What's in a name? For Taiwan, the answer may be survival.
Over the past seven years in office, President Chen Shui-bian has pushed an agenda focused on a sovereign Taiwan independent of Beijing, which considers the territory an inseparable part of China. But Chen's latest political gambit, a public referendum next year on the island's bid for membership in the United Nations, has done more than elicit sharp criticism and veiled threats from China. It's also caused frictions with its main military defender, the United States.
In late August, U.S. Deputy Secretary of State John Negroponte declared Chen's proposal "a mistake." The State Department has regularly said the U.S. opposes Taiwan's membership in international organizations that require statehood, including the United Nations and the World Health Organization. Negroponte called the vote a step towards "a declaration of independence," urging Taiwan's leaders to "behave in a responsible manner." The referendum, scheduled to take place alongside presidential elections in March, will ask voters whether the island should join the U.N. under the name Taiwan. It's a provocative moniker: unlike previous applications under its official name, the Republic of China, the use of Taiwan is meant to drive home Chen's contention that the island is completely separate from the mainland, and implies a move toward a permanent break.
Any request for U.N. admission by Taiwan is largely symbolic. As a member of the Security Council, China can veto any application, and Taiwan has tried and failed to regain membership more than a dozen times since being expelled in 1971, when the U.N. granted China's seat to Beijing. American censure, therefore, comes mostly out of a desire to avoid upsetting what has always been a tenuous peace between the mainland and Taiwan. In July, Chinese Foreign Ministry spokesman Qin Gang warned the proposed vote could "have a grave impact on cross-Straits relations and seriously endanger peace and stability across the Straits and Asia-Pacific region."
But neither Chinese nor American opposition has done much to dampen Taiwanese enthusiasm for the referendum. On Saturday, more than 100,000 people took to the streets in the southern port city of Kaohsiung to rally in favor of the referendum and seemingly in support of Chen's vision of a sovereign Taiwan. More than 3,000 Taiwanese expatriates attended a second protest outside U.N. headquarters in New York City. A poll released earlier this month by a Taipei-based think tank found that 47% of respondents disagreed with the U.S.'s position that the referendum was a step towards independence; three-quarters said they already see Taiwan as independent. China condemned this weekend's demonstrations, warning Sunday that Beijing was now preparing for a "serious situation."
A cross-straits war, however, is hardly imminent. For its part, Beijing cannot risk any embarrassing military action in the run-up to the Olympic games next August. And Taipei-based observers say that the referendum is less a declaration of independence than a political ploy by Chen to bolster his own legacy, as well as voter turnout in March for Chen's Democratic Progressive Party (DPP). "The ruling party doesn't have much to campaign about," says Chao Chien-min, a political science professor at Taiwan's National Chengchi University. "The only thing they can do is portray the opposition as Beijing's collaborator." Chao says a similar strategy was key to the DPP's victory in the 2004 elections, which included Taiwan's first referendum. This time around, the opposition Kuomintang (KMT) has proposed its own referendum on U.N. membership to compete on the same ballot as the DPP's, although it leaves open the question of whether to use a less contentious name such as Chinese Taipei, the name its athletes use when competing in the Olympics. KMT presidential candidate Ma Ying-jeou held his own pro-U.N. membership rally on Saturday, attracting about 50,000 supporters to the central city of Taichung.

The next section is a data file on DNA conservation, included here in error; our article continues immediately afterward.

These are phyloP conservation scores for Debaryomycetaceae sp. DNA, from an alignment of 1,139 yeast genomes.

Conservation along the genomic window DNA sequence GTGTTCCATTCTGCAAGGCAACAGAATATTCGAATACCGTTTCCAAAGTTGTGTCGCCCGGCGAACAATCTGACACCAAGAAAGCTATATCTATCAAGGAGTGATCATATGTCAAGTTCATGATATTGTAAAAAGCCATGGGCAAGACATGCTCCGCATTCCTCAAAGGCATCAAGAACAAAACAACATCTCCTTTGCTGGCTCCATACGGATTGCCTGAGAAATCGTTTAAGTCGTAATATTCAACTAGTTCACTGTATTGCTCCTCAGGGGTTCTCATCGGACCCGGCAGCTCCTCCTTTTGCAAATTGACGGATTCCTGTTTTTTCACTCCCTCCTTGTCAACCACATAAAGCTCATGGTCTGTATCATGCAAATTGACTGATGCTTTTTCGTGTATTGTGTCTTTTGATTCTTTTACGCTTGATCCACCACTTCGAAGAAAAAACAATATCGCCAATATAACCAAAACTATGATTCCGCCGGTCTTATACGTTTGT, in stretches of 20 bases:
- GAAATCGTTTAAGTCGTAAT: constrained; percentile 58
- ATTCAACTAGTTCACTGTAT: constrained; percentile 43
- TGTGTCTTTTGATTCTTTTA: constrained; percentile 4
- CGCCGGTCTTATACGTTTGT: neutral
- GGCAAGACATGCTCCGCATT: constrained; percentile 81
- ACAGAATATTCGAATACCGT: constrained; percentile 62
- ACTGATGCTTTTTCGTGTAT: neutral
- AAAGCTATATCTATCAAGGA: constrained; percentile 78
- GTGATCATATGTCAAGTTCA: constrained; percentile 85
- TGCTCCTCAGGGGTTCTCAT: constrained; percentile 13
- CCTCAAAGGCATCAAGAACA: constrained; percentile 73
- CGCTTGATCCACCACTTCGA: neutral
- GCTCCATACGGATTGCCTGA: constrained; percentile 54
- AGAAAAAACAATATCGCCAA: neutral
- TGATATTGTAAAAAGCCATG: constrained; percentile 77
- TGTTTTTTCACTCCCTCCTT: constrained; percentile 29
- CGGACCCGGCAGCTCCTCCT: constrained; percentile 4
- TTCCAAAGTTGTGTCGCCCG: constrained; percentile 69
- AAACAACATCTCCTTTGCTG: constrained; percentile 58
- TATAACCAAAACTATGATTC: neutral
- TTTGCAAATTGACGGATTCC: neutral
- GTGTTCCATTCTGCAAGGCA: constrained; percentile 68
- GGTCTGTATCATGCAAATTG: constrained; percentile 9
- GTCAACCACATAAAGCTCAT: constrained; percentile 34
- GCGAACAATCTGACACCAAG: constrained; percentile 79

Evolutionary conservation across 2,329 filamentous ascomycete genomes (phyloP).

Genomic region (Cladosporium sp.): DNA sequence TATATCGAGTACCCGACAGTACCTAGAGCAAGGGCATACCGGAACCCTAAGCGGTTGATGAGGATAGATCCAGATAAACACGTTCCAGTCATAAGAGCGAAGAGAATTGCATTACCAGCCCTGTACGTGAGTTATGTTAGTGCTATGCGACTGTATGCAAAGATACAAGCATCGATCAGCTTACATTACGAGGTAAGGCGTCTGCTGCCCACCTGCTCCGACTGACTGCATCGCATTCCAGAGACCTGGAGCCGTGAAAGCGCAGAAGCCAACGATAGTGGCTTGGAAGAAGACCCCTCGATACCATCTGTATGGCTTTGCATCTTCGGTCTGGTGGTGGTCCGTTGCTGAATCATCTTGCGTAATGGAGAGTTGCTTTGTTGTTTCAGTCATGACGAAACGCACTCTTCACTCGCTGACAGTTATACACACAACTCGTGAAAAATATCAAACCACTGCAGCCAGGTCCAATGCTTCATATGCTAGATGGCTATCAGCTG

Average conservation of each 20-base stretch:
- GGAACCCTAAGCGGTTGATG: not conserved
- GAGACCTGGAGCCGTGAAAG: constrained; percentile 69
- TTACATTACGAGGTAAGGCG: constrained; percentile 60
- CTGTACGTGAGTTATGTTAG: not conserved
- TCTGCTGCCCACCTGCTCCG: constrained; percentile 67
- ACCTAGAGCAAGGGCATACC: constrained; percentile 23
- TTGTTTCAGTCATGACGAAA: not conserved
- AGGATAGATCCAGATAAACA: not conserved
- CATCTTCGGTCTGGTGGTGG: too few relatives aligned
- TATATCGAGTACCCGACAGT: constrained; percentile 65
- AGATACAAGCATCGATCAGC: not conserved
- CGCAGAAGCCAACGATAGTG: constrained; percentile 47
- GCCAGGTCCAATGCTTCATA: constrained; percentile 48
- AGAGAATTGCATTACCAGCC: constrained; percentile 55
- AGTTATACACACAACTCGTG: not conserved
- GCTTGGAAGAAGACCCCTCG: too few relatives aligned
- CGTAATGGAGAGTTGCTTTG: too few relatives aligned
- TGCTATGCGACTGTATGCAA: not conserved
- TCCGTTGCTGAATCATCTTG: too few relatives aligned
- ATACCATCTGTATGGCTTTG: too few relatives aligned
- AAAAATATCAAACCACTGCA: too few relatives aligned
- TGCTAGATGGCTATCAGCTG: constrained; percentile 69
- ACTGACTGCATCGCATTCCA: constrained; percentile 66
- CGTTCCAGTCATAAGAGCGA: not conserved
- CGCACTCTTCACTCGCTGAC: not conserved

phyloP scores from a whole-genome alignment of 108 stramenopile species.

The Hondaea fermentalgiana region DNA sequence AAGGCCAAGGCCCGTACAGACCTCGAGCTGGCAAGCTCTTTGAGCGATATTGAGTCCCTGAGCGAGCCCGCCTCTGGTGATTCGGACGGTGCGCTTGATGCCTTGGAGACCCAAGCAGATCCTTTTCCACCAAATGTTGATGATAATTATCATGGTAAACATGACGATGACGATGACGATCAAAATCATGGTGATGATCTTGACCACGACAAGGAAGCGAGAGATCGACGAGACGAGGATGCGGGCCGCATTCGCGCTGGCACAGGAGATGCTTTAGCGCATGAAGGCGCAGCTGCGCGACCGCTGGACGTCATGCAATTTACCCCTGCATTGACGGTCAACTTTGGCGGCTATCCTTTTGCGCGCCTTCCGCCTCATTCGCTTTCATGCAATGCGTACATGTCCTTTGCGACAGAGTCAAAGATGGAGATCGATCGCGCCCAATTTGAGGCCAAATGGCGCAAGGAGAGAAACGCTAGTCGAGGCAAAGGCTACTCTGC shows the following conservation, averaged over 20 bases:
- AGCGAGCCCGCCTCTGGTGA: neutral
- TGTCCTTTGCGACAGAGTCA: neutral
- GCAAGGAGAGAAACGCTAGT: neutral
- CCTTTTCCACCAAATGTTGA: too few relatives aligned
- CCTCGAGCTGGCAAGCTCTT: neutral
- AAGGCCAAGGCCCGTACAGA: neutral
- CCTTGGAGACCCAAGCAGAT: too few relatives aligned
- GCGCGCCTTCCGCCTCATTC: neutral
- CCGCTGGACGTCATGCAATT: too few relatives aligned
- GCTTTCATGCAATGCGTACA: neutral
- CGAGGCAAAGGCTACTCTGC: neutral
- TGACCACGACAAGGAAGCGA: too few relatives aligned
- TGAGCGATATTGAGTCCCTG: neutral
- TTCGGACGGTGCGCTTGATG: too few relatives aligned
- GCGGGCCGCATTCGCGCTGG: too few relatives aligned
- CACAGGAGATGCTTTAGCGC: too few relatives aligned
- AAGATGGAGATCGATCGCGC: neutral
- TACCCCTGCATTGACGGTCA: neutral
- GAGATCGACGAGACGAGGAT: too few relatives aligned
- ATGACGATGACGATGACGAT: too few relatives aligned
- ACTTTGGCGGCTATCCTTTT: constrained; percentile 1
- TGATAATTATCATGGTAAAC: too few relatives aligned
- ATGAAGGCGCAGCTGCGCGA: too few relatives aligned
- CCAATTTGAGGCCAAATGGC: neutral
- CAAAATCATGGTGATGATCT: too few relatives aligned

Chen has denied the referendum has anything to do with politics. The president also stridently insists the vote will occur no matter what the circumstances. That said, he has tried to temper U.S. resistance by making assurances to American officials that the naming controversy will go away after the elections. And Deputy Secretary of State Thomas Christensen on Sept. 11 followed up Negroponte's earlier comments by emphasizing the continuing friendship between the two entities. "We do not like having to express publicly our disagreement with the Chen Administration on this or any other policy," Christensen said.
In recent years, however, Taiwan has seen diplomatic support for its existence ebb, especially as China has grown as an economic superpower. In the 1970s, Taiwan was recognized by 65 nations. Today, only 24 mostly impoverished countries consider Taiwan independent. "We have to acknowledge a tough truth," Christensen said. "Most countries in the world accept Beijing's characterization of Taiwan, and, when energized, the PRC can call in overwhelming support to marginalize Taipei." Indeed, the U.S.'s vocal opposition to the referendum is being seen in Taiwan as more evidence of the influence China now wields. "Beijing now realizes the shortest route to Taipei is through Washington," says political commentator and former diplomat Loh I-cheng. "They are telling the U.S., 'It was you who spoiled this child, you should spank him.'"